This short text describes our work in Slovenia, Croatia, Bosnia and Herzegovina, Serbia and Macedonia
There was no country called Yugoslavia before 1918, and this “Union of South Slavs” brought together lands that had spent centuries under Austrian, Italian, Hungarian and Ottoman rule. Some 87,000 Jews lived in this new land and they ranged from Sephardic Jews in Bosnia, Serbia and along the Adriatic to Ashkenazi Jews in most of Croatia and in the Hungarian-speaking parts of Serbia (Vojvodina).
Much to the chagrin of the other republics in Yugoslavia, Serbia dominated this interwar state, and when the Germans invaded in 1941, more than a few Slovenes and Croats saw them as liberators. Jews, of course, did not.
During the Second World War, citizens of Yugoslavia fought the invading Germans, Bulgarians, Hungarians and Italians and also fought each other. Although the Allies originally backed Serbian partisans, they switched their allegiance to Tito’s Communist partisans, who were clearly winning.
At war’s end, ten percent of the country’s population had died but over seventy percent of its Jews had been murdered. Yugoslavia then became a one party state under Tito, who, after breaking with Stalin in 1948, ruled the country until his death in 1980. His country would last just over another decade without him.
Before the break-up in 1991, some 6,500 Jews were living in the country and when Yugoslavia began its decade of wars they began fleeing the country for Israel, England and North America.
Even as of this writing, in 2019, it can be said with the economy continuing to languish (except for Slovenia), a great many of ex-Yugoslavia’s Jews have continued to leave. Very few remain today, although Serbia, Croatia, Bosnia and Macedonia all maintain lively, spirited communities, despite their miniscule size.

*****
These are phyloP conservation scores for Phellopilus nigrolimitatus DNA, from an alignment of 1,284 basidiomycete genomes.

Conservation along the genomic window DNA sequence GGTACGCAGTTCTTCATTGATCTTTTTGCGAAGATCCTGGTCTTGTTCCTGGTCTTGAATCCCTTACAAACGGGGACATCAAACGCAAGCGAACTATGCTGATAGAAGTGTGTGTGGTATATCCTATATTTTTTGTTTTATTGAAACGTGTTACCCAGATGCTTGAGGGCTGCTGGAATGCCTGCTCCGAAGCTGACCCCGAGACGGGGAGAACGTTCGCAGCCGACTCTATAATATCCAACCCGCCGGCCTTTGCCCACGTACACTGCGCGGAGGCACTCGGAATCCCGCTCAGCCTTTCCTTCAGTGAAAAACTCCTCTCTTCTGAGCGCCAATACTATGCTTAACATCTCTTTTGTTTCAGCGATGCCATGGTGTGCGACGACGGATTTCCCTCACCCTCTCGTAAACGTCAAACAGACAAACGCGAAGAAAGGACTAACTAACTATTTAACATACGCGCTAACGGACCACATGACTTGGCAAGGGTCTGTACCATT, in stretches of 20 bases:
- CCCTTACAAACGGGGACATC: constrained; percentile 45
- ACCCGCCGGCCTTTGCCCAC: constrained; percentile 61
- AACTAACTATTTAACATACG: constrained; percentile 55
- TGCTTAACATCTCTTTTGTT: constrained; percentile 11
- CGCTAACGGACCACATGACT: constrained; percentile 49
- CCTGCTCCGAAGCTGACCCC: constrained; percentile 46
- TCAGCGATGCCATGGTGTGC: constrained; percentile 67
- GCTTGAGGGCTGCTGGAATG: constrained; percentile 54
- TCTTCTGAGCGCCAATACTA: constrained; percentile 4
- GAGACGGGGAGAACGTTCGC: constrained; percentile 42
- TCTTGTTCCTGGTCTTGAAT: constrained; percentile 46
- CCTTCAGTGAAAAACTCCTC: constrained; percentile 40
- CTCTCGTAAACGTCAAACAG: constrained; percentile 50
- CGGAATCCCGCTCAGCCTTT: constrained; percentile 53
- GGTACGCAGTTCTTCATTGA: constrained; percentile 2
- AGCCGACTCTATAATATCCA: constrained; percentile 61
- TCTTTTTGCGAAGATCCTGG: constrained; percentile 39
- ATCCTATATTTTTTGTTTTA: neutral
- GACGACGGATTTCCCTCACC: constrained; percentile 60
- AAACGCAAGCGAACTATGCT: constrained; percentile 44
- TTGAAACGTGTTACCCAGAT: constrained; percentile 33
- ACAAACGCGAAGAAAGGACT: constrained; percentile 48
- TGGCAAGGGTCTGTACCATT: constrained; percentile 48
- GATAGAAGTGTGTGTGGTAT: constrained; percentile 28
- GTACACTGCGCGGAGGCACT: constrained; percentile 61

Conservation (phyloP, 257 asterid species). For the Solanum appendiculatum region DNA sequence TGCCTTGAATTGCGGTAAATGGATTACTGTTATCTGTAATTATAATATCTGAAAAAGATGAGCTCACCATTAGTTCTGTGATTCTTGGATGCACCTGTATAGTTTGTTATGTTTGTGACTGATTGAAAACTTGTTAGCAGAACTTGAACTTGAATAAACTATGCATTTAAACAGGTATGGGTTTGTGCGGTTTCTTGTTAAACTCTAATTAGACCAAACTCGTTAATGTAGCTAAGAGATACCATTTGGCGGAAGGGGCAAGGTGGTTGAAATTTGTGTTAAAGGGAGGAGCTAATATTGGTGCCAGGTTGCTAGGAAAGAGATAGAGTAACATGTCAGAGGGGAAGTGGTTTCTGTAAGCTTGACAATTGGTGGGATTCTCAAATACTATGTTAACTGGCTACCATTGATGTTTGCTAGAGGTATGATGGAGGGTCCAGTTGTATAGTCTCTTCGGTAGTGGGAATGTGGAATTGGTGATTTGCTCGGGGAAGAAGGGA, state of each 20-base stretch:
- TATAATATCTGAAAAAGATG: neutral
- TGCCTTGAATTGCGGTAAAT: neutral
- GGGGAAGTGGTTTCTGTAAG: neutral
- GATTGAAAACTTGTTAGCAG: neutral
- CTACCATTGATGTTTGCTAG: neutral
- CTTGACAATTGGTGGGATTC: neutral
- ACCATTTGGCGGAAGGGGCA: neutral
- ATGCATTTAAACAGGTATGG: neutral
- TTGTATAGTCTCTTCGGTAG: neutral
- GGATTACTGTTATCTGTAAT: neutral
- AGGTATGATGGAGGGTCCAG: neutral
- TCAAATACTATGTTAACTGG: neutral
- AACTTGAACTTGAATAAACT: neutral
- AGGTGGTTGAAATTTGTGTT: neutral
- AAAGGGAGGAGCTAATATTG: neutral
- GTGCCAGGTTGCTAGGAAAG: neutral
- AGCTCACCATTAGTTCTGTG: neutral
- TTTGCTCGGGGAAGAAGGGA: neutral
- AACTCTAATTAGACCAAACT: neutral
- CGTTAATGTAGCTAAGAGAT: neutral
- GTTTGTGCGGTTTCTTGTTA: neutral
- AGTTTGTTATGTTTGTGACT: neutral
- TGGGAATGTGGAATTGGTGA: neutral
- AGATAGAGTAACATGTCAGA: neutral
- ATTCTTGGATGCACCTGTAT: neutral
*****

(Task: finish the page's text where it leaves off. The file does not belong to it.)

As for Centropa’s interviews: we have been lucky to work with Rachel Chanin in Serbia - an American who speaks excellent Serbian and who is married to Yitzhak Asiel, Serbia's chief rabbi. Aside from Rachel's extensive social welfare and cultural activities, she conducted interviews for us in Serbia and in Macedonia. Over the years, we have also managed to pick up a handful of interviews in Croatia and Bosnia.
In Croatia, Silvia Heim and Lea Siljak conducted two excellent interviews for us in Zagreb. We would also like to call your attention to a book published in 2013 called 1941: The Year That Keeps Returning, by Slavko Goldstein. Professor Goldstein, who died in 2017, was a publisher, Jewish community activist and writer. His memoirs are considered by many to be one of the finest personal stories published on the Holocaust in the past ten years.
For more information about the Holocaust in Croatia, read this article by the International Holocaust Remembrance Alliance
Here’s a brilliant set of pages about what happened in Serbia during the Holocaust
Regarding the Second World War in Bosnia, we highly recommend Emily Greble’s study, Sarajevo 1941.